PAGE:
Extraterrestrial bacteria found at Russian segment of the International Space Station? Probably not, but…
|December 18, 2017||Posted by News under Extraterrestrial life, Intelligent Design|
Probably not but it is fun now and then to worry about stuff that’s too exotic to really be happening. Most likely, anyway.
From Neel V. Patel at Slate:
… Anton Shkaplerov, a Russian cosmonaut who has already spent two stints aboard the International Space Station and is gearing up for a third mission to launch on Dec. 18, told Russian state media that scientists have found living bacteria sitting on the exterior of the Russian segment of the ISS. He claims the bacteria is not from Earth—it’s extraterrestrial in origin.
Hey, bacteria up there are not impossible:
Moreover, the upper reaches of the atmosphere are home to their own array of undiscovered forms of life. Bacteria that has adapted to withstanding low-pressure, low-oxygen altitudes in the air as well as more intense bouts of UV radiation are already resistant to extreme conditions and could conceivably find a way to handle the environment outside the atmosphere itself. Airborne organisms are not very well catalogued, and there are probably more than a few species hanging around the upper reaches of the atmosphere that scientists have yet to discover. More.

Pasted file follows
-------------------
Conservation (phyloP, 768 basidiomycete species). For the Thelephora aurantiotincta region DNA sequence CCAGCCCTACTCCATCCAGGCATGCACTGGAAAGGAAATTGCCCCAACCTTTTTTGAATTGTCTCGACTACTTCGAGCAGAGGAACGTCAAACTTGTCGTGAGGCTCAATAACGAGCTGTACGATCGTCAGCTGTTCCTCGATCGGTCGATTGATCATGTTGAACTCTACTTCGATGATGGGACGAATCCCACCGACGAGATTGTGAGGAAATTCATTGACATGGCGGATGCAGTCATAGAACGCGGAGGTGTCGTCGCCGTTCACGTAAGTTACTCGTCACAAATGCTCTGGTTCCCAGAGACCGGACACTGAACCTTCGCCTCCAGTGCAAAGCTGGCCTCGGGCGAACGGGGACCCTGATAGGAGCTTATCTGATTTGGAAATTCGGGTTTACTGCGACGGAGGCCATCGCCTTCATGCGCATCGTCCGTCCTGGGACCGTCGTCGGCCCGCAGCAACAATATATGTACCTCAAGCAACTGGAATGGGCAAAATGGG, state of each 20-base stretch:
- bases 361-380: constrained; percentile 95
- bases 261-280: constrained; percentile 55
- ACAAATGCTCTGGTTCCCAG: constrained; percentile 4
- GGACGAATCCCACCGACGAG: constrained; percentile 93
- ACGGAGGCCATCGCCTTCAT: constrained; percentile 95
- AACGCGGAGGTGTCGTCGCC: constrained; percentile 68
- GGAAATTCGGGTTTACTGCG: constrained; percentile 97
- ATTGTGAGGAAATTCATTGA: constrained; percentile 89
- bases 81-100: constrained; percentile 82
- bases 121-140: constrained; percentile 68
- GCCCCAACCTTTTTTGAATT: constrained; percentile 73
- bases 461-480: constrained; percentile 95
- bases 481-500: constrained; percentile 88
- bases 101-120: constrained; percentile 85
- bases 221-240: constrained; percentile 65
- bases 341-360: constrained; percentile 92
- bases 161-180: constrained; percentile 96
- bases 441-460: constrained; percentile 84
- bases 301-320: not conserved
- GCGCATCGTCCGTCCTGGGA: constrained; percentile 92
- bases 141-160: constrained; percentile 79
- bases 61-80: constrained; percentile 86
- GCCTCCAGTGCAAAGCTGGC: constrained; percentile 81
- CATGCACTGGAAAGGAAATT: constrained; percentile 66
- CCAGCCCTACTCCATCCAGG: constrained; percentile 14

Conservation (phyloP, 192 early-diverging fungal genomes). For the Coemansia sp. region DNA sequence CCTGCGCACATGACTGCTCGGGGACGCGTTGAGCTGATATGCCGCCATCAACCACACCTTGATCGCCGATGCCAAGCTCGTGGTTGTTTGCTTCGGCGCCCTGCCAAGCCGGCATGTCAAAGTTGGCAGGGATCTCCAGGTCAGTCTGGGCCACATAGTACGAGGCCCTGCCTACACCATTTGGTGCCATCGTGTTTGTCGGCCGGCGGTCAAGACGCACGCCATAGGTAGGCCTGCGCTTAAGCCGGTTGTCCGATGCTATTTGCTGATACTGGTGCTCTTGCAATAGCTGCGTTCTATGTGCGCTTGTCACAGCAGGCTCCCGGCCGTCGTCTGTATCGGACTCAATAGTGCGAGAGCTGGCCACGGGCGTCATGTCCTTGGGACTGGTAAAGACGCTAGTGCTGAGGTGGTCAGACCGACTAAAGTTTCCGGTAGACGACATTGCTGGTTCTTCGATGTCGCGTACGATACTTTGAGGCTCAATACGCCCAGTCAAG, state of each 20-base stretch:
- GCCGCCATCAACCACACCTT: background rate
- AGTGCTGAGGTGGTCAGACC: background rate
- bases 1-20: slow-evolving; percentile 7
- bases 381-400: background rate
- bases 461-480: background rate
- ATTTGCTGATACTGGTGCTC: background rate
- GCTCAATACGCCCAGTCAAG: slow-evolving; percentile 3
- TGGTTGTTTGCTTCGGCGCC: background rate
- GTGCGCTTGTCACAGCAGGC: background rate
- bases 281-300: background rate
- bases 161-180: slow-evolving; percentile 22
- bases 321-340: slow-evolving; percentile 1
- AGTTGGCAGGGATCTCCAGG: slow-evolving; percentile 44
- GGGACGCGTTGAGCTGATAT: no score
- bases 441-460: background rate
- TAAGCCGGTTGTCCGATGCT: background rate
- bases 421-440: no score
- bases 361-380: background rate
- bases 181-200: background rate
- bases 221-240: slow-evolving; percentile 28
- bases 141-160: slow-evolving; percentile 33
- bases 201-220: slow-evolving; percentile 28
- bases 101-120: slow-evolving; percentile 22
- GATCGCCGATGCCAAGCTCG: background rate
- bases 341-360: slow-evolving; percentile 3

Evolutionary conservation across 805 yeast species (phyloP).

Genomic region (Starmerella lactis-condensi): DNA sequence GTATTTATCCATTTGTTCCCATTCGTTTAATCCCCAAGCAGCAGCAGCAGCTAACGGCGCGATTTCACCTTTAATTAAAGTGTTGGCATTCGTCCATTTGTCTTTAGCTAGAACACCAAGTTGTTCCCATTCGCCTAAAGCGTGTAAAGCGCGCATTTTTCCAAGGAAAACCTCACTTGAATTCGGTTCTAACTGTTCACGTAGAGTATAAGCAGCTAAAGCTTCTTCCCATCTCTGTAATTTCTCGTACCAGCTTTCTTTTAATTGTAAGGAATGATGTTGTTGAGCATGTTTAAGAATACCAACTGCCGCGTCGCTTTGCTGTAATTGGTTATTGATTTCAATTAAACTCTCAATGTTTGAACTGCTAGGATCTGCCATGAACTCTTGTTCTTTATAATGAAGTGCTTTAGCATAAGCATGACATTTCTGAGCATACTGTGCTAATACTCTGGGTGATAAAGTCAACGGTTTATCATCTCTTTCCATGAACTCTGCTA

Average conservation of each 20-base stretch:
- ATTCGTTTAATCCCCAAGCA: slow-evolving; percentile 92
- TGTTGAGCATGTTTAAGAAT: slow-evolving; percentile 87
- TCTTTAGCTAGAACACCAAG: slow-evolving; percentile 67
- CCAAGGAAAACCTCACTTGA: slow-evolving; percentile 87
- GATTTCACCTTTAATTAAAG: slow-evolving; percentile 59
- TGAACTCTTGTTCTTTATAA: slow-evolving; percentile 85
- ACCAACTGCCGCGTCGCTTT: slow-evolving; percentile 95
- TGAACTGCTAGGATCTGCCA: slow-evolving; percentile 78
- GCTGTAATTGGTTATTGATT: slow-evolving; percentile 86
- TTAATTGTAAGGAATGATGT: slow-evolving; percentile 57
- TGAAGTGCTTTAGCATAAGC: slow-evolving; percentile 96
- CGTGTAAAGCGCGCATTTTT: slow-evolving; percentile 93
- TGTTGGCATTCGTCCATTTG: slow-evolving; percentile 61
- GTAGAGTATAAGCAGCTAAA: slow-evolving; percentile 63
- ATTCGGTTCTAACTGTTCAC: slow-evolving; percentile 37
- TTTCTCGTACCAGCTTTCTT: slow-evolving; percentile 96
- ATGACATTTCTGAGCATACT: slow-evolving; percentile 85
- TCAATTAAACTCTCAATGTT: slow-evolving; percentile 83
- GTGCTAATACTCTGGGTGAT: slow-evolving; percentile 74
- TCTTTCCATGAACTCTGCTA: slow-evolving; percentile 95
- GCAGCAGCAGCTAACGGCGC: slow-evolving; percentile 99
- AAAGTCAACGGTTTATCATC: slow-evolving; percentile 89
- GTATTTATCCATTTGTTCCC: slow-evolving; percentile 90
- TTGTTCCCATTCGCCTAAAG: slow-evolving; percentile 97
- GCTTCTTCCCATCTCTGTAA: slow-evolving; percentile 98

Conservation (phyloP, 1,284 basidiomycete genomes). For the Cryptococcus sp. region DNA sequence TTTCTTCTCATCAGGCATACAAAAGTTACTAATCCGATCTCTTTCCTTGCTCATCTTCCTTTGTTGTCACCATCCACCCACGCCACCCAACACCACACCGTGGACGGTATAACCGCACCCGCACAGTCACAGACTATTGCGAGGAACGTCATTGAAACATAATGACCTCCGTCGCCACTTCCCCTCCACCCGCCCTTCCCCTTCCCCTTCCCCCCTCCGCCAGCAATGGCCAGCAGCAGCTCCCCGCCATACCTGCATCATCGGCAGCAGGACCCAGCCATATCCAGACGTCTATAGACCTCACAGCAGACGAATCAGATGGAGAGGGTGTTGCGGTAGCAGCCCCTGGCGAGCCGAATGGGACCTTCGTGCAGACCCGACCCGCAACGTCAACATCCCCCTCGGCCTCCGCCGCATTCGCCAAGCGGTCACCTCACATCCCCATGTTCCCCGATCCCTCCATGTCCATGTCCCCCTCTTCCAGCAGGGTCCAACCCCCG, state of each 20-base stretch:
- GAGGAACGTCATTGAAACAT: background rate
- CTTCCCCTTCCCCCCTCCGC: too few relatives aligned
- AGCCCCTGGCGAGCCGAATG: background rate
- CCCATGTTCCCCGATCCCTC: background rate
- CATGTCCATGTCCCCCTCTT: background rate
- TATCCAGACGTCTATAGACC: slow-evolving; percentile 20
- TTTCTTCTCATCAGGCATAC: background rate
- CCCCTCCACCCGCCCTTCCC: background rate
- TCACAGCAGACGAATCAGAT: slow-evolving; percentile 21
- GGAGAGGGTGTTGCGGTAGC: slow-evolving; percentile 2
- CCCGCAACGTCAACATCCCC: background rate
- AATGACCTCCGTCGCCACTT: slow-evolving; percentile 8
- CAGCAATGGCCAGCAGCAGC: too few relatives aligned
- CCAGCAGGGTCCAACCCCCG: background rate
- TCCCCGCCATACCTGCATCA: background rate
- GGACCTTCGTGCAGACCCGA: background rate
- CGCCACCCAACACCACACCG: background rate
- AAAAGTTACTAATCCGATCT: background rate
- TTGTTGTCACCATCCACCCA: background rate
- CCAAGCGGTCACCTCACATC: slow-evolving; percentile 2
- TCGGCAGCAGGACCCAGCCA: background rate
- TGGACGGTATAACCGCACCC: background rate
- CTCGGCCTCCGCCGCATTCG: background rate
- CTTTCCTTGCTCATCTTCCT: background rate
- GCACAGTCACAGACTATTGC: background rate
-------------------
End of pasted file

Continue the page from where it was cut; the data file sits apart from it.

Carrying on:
But if anyone seriously thought that Shkaplerov had found genuine ET life, lots of other folk would be headed up there looking…
Here’s a TASS PR making the claim.
See also: Why you, UD reader, are perchance not a member of the Party of Science…
Researchers: Chances of life on exoplanets less than supposed, due to stellar winds
Possibly space-hardy animals: